The Court Yard SportsPlex in West Chester offers seven indoor and four outdoor tennis courts. In addition, Court Yard has recognized the growing demographic of pickleball and converts some of its courts for pickleball play, creating up to 14 indoor pickleball courts and playing host to several pickleball tournaments.
Butler County also has a pickleball-only venue, Lefferson Park in Middletown, which has 16 outdoor pickleball courts, 10 of which are lighted. Lefferson Park hosts the annual Middletown Senior Pickleball Tournament, sanctioned by the USAPA.
“There is a lot of support with people who are knowledgeable about both tennis and pickleball in our community,” says Tracy Kocher of the Visitors Bureau.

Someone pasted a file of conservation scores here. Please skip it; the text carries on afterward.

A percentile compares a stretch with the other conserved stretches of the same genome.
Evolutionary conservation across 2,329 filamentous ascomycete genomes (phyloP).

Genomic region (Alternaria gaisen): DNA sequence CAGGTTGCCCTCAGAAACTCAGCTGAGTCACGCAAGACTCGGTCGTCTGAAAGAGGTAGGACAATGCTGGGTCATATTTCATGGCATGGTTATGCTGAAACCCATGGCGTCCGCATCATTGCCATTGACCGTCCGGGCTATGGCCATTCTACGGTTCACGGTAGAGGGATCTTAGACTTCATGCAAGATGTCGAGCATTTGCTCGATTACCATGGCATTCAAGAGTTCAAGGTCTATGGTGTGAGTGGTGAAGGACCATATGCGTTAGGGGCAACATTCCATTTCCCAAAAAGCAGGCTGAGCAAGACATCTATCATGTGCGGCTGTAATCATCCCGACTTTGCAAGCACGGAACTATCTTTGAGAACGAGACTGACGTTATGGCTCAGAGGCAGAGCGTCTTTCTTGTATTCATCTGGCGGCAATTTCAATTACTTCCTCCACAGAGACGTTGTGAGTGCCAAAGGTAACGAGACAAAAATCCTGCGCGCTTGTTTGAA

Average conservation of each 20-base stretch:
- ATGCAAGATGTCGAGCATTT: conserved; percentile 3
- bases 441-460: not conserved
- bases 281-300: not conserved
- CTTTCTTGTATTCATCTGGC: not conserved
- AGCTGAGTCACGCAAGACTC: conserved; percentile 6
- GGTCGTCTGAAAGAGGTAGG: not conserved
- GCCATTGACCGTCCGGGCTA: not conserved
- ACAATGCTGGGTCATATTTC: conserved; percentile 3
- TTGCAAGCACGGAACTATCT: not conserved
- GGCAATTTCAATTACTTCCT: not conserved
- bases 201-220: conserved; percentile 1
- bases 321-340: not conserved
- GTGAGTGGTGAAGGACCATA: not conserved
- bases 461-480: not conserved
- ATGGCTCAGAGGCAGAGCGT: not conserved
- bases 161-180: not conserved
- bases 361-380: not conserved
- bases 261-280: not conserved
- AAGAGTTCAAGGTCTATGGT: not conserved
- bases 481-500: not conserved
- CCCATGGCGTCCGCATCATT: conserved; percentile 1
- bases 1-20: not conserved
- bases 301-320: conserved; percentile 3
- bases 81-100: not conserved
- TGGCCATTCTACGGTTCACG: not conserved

The city of Chicago has many places to play tennis, including courts in its massive public parks system (more on that in a minute). But the most recent tennis success was the international acclaim the city received for hosting the second annual Laver Cup event in September at the United Center. The three-day Laver Cup brought some of the world’s best pros together in a “Team World vs. Team Europe” competition, included such stars as the U.S.’s John Isner and champions Roger Federer and Novak Djokovic. In the end, Team Europe successfully defended its title.
“We’ve held tennis events at the United Center before, but the Laver Cup exceeded our expectations,” says Kara Bachman, the executive director of the Chicago Sports Commission.
Chicago’s extensive parks system has 515 outdoor tennis courts in 130 parks, 13 of which have eight or more courts. The largest are Lincoln Park with 30 courts, Jackson Park with 24, Calumet Park with 16, Marquette Park with 14 and Grant Park with 12.